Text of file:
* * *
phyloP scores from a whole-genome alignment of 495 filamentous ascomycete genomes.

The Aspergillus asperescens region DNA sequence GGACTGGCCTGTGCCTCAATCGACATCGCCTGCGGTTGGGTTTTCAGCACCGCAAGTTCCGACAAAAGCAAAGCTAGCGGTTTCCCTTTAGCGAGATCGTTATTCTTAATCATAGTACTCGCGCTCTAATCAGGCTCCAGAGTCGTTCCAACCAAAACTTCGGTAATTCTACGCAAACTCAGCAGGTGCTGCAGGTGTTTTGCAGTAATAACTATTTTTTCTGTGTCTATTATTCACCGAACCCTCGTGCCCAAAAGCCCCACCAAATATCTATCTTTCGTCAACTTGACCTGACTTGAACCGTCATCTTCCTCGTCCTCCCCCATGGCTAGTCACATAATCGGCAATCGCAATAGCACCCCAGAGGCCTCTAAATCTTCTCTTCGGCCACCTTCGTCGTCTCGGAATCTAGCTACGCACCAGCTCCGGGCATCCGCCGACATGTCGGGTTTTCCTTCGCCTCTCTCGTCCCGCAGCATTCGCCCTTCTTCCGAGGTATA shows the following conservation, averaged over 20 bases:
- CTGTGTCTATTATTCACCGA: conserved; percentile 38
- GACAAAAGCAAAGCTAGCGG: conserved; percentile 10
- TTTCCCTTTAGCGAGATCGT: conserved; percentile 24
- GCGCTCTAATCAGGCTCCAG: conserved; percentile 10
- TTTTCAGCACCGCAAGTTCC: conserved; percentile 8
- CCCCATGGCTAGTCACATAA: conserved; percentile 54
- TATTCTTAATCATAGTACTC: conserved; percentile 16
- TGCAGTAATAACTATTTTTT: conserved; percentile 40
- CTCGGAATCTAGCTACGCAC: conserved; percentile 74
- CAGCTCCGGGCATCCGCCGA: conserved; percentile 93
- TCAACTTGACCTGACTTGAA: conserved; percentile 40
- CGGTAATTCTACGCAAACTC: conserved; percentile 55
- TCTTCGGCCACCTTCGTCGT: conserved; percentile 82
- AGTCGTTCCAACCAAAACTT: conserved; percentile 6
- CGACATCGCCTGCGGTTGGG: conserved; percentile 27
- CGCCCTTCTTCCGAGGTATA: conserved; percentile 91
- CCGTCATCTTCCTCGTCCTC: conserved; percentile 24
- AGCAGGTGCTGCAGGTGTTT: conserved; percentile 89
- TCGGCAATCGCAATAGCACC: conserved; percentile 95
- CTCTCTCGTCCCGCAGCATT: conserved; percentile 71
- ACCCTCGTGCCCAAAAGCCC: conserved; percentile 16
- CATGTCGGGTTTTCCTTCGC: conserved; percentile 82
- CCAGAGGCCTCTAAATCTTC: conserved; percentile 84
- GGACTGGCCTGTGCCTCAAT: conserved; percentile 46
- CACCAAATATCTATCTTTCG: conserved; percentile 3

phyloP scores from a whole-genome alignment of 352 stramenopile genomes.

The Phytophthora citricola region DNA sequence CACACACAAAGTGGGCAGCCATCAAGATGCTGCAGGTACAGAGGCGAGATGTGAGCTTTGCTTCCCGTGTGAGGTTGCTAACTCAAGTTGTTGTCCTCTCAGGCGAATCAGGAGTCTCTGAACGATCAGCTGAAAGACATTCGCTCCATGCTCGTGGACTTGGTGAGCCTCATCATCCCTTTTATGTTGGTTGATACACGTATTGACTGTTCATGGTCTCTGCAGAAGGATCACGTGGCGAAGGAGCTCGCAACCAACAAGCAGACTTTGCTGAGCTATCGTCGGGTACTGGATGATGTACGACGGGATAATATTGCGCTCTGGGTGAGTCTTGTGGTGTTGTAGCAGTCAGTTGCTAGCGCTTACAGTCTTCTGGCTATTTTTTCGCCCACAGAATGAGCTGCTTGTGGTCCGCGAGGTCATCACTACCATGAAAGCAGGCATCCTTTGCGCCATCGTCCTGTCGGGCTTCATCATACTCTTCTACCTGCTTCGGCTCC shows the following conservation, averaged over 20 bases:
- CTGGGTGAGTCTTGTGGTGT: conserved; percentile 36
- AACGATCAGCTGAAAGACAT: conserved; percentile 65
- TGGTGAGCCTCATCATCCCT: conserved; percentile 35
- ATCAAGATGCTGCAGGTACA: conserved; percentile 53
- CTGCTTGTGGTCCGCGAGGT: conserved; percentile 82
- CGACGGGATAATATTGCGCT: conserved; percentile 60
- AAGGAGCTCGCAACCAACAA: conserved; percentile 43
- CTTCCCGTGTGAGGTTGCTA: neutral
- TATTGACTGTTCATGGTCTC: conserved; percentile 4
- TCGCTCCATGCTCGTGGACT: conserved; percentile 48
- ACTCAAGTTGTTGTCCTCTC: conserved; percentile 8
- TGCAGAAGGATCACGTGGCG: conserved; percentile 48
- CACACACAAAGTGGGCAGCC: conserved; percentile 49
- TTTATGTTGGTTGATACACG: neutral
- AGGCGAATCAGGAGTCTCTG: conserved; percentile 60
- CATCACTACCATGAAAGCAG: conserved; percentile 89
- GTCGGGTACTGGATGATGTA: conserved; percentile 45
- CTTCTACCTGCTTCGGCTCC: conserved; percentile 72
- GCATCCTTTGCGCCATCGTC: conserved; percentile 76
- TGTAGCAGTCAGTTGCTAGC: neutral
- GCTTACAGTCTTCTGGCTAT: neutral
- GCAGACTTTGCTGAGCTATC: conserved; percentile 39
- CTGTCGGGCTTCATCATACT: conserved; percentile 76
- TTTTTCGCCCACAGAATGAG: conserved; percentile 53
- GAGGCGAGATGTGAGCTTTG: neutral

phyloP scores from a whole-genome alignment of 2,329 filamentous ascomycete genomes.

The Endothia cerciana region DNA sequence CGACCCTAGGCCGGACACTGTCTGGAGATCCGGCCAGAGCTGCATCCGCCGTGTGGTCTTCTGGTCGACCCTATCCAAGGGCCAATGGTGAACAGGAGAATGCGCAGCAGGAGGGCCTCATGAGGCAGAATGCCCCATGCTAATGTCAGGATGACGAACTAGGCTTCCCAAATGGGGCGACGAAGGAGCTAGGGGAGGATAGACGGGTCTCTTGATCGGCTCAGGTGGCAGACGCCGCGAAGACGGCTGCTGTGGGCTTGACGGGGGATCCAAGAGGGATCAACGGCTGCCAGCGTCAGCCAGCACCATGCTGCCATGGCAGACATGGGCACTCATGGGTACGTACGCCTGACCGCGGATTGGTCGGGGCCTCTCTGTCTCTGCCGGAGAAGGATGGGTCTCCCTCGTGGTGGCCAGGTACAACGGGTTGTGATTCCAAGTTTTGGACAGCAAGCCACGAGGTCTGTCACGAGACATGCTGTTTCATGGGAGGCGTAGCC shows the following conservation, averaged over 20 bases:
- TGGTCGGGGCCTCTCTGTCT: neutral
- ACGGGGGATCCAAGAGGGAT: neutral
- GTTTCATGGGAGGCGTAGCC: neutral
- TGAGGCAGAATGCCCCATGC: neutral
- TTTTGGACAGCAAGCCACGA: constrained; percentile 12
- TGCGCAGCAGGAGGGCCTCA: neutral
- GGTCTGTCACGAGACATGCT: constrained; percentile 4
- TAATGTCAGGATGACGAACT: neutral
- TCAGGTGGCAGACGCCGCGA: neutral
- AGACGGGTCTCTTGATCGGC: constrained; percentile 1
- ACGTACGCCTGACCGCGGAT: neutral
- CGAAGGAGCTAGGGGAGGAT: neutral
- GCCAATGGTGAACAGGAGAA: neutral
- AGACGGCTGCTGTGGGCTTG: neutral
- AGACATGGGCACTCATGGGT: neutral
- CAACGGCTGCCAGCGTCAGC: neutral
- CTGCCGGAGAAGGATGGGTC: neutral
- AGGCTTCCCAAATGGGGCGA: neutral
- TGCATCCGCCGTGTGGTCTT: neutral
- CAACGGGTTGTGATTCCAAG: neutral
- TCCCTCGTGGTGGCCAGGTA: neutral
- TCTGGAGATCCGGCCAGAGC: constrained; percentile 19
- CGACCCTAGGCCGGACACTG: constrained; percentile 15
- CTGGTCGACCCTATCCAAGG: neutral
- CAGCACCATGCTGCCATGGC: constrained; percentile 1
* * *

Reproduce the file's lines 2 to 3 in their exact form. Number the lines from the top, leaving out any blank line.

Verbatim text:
The Aspergillus asperescens region DNA sequence GGACTGGCCTGTGCCTCAATCGACATCGCCTGCGGTTGGGTTTTCAGCACCGCAAGTTCCGACAAAAGCAAAGCTAGCGGTTTCCCTTTAGCGAGATCGTTATTCTTAATCATAGTACTCGCGCTCTAATCAGGCTCCAGAGTCGTTCCAACCAAAACTTCGGTAATTCTACGCAAACTCAGCAGGTGCTGCAGGTGTTTTGCAGTAATAACTATTTTTTCTGTGTCTATTATTCACCGAACCCTCGTGCCCAAAAGCCCCACCAAATATCTATCTTTCGTCAACTTGACCTGACTTGAACCGTCATCTTCCTCGTCCTCCCCCATGGCTAGTCACATAATCGGCAATCGCAATAGCACCCCAGAGGCCTCTAAATCTTCTCTTCGGCCACCTTCGTCGTCTCGGAATCTAGCTACGCACCAGCTCCGGGCATCCGCCGACATGTCGGGTTTTCCTTCGCCTCTCTCGTCCCGCAGCATTCGCCCTTCTTCCGAGGTATA shows the following conservation, averaged over 20 bases:
- CTGTGTCTATTATTCACCGA: conserved; percentile 38